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TB

Circumcision and smoking bans: Can policies nudge people toward healthy behaviors?

Patricio V. Marquez's picture

Walking through river. Mali. Photo: © Curt Carnemark / World Bank

The scaling up of voluntary medical male circumcision, particularly in high HIV prevalence settings, is a highly cost-effective intervention to fight the epidemic—randomized controlled trials have found a 60% protective effect against HIV for men who became circumcised.

But, the supply of this medical service is just one part of the picture. Without active involvement from individuals and communities to deal with social and cultural factors that influence service acceptability, the demand for this common surgical procedure will be low.

Indeed, on a recent visit to Botswana, a country with high HIV prevalence and low levels of male circumcision, my World Bank colleagues and I had a good discussion with the National HIV/AIDS Commission about ways to address the low uptake of voluntary, safe male circumcision services in spite of a well-funded program by the government.  It was obvious to all that if the demand for, and uptake of, this service were not strengthened through creative mechanisms that foster acceptance, ownership, and active participation of individuals and community organizations, the program would not help control the spread of HIV through increased funding of facilities, equipment, and staff alone.

So, what do we need to do to ensure that need, demand, utilization, and supply of services are fully aligned to improve health conditions?

En Afrique australe, la tuberculose migre avec les mineurs

Patrick Osewe's picture

Il y a quelque temps, je suis parti en mission visiter un nouvel hôpital au Lesotho. Je savais que cet établissement était destiné à accueillir des patients atteints de tuberculose multi-résistante et je sais aussi le lourd tribut que la co-infection VIH-tuberculose fait payer au pays. Je m’attendais donc à ce que les caractéristiques démographiques des patients correspondent à celle du VIH : essentiellement des patients jeunes, et de plus en plus de femmes.

Mais je n’étais pas préparé à voir deux familles entières, jeunes et vieux, hommes, femmes et enfants, confinées ensemble pour un certain temps, sous la surveillance de professionnels de santé veillant à ce que tous prennent bien leurs doses quotidiennes de médicaments.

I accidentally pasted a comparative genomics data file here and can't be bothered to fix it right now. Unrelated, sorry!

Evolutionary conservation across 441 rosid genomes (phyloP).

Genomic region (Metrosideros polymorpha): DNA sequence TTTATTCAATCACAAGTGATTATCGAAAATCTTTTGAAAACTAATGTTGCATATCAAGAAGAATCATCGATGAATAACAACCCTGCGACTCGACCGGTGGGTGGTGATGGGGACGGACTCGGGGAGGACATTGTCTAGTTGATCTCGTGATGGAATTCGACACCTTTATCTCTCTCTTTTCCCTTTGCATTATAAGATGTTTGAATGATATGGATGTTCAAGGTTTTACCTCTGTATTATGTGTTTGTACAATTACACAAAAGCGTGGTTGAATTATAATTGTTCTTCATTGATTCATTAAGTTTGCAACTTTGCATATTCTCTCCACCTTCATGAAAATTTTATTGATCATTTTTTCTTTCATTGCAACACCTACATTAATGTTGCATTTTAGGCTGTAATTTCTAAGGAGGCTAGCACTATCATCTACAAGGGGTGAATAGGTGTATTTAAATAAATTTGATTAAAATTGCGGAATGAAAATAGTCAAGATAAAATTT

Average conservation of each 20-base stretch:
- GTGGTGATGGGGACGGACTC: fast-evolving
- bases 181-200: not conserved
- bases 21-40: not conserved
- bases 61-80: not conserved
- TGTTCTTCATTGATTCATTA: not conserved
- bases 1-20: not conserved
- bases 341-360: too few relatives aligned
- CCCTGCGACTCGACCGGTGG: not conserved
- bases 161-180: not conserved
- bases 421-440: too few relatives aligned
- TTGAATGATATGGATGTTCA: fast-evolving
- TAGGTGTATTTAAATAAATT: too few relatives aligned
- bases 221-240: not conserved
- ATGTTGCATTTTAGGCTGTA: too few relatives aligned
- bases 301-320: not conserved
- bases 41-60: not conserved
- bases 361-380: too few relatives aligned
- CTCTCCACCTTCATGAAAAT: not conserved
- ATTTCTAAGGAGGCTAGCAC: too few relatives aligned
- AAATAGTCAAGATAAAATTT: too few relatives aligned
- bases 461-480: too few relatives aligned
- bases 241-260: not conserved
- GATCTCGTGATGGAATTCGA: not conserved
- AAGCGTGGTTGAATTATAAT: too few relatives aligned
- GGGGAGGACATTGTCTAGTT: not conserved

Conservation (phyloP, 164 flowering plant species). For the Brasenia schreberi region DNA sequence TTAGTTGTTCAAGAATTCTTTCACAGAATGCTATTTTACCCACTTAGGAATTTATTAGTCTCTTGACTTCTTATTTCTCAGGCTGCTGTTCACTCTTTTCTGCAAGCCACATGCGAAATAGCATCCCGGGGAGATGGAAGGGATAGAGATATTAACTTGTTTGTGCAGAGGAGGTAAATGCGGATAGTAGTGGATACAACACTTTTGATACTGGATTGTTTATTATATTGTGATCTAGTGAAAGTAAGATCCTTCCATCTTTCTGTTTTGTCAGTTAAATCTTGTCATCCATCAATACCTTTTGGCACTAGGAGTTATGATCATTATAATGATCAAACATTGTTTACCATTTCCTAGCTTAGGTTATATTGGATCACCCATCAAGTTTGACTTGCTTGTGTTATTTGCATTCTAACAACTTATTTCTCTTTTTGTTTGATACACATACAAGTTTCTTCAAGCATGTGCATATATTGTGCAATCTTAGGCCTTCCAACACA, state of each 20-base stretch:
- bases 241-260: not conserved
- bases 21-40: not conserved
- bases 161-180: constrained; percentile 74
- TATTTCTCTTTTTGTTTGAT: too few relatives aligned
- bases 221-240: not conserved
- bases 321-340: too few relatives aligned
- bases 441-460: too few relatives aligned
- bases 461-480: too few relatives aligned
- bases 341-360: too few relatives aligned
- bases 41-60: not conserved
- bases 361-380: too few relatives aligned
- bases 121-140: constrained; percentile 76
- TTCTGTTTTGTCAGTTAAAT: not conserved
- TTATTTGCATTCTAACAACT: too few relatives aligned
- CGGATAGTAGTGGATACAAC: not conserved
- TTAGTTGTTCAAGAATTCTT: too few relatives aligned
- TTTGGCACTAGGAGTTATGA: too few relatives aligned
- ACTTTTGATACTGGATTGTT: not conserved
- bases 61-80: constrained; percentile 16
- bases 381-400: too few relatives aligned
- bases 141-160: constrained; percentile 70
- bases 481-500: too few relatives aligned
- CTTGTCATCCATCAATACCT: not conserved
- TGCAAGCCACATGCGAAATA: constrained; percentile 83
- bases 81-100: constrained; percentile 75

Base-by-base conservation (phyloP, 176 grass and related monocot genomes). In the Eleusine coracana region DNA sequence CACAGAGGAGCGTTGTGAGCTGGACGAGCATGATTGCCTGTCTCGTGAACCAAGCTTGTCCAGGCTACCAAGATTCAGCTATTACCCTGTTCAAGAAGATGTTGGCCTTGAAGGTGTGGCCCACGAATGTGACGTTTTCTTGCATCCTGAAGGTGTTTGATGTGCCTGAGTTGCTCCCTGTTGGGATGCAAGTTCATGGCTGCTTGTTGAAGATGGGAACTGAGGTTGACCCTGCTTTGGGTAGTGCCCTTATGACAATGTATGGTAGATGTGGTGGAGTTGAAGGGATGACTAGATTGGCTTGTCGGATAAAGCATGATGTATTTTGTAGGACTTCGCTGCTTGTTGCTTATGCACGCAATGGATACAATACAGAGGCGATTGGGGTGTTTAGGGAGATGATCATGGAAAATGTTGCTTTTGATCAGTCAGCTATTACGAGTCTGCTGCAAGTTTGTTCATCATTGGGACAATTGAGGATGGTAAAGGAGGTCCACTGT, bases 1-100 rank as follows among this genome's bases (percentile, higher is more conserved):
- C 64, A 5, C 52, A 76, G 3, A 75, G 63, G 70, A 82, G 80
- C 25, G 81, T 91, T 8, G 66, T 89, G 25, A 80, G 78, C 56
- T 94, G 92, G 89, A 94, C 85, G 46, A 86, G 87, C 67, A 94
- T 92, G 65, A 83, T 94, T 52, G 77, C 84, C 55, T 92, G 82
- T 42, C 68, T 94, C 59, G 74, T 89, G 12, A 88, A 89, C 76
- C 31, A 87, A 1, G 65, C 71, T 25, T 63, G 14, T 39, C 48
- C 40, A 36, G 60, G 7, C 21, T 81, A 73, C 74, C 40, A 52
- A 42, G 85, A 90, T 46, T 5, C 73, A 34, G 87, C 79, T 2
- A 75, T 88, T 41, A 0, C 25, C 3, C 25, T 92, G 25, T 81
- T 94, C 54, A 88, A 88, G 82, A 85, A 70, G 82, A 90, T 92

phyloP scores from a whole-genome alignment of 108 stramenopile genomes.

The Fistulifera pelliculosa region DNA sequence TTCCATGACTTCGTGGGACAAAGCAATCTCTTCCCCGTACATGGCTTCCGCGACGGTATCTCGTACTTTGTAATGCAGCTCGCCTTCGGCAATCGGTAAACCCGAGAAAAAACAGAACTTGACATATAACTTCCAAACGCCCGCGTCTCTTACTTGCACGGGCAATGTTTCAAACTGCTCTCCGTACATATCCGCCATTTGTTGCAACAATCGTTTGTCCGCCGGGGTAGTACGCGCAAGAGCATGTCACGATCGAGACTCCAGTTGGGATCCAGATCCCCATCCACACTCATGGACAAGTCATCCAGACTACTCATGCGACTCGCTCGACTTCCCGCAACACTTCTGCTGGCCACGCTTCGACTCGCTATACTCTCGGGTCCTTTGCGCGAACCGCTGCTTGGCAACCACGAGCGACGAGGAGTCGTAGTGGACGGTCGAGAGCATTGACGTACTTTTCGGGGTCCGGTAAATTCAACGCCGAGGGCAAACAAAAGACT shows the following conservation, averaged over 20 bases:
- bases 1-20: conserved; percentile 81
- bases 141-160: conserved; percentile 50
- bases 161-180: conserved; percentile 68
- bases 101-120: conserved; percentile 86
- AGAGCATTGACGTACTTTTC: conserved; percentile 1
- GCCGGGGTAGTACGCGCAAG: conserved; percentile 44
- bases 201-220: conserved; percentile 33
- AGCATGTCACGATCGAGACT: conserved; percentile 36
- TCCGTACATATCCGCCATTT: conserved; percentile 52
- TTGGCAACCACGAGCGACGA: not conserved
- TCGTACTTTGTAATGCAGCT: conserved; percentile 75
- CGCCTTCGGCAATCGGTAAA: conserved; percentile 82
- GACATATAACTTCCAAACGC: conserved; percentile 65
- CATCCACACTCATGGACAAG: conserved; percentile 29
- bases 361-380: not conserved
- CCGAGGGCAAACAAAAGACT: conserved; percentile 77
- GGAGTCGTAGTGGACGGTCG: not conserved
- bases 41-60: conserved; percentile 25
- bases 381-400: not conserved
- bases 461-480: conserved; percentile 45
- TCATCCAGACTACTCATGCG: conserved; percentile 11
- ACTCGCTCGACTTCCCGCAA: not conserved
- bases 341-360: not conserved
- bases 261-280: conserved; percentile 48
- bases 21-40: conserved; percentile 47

El desafío de la TB de África meridional emigra con los minero

Patrick Osewe's picture

Hace un tiempo, formé parte de una misión que debía visitar un nuevo hospital en Lesotho. Me advirtieron de antemano que el propósito de estas instalaciones era atender a las personas que sufren de tuberculosis (TB) multirresistente a los medicamentos, y conociendo la inmensa carga de coinfecciones de VIH y TB en el país, esperaba que el perfil demográfico de los pacientes fuera similar al del VIH: en su mayoría jóvenes y cada vez más mujeres.

Para lo que no estaba preparado era para encontrarme con dos familias enteras —jóvenes y viejos, hombres, mujeres y niños— confinados juntos en el futuro inmediato para ser observados por trabajadores de la salud mientras toman sus medicamentos diariamente.

Southern Africa's TB challenge migrates with miners

Patrick Osewe's picture

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A while ago, I was part of a mission to visit a new hospital in Lesotho. Warned in advance that this facility was intended to treat people with multi-drug resistant tuberculosis (TB)– and knowing the huge burden of HIV-TB co-infection in the country—I was expecting the patients’ demographic to match the profile of HIV: largely young and increasingly female.

What I wasn’t prepared for was the sight of two entire families—young and old, men, women and children—all confined together for the foreseeable future, to be monitored by health workers as they take their daily drugs.

The clock is ticking: attaining the HIV/TB MDG targets in the former Soviet Union countries

Patricio V. Marquez's picture

Some countries of the former Soviet Union, the so-called CIS countries, are facing difficult challenges to achieve the HIV/tuberculosis-related Millennium Development Goal (MDG 6) by 2015. The continuing growth of new HIV cases, insufficient access to prevention services and treatment for people living with HIV, combined with the severity of region’s tuberculosis (TB) epidemic (particularly multi-drug resistant TB) are major challenges.

On October 10-12, 2011, the Russian government, along with UNAIDS, the Global Fund, and the World Bank, is hosting in Moscow a high-level forum to discuss these challenges and ways to reach MDG 6 in the CIS. (Click here for a video, a presentation, and more from the forum.)

Unless concerted action is taken, sustained political commitment mobilized, new public/private and civil society partnerships established, and a sharp improvement in the effectiveness of HIV and TB programs realized, MDG 6 risks not being achieved. So, what to do?

Обратный отсчет: достижение целей развития тысячелетия в области борьбы с ВИЧ и туберкулезом в странах бывшего СССР

Patricio V. Marquez's picture

Некоторые бывшие республики Советского Союза, включая страны СНГ, сталкиваются с серьезными трудностями на пути к цели развития тысячелетия в области борьбы с ВИЧ/туберкулезом (ЦРТ-6), которая должна быть достигнута к 2015 году. Основные проблемы – это продолжающийся рост числа новых случаев инфицирования вирусом ВИЧ, недостаточный доступ к профилактическим услугам и лечению для людей, живущих с ВИЧ, а также острота эпидемии туберкулеза в регионе, особенно туберкулеза с множественной лекарственной устойчивостью.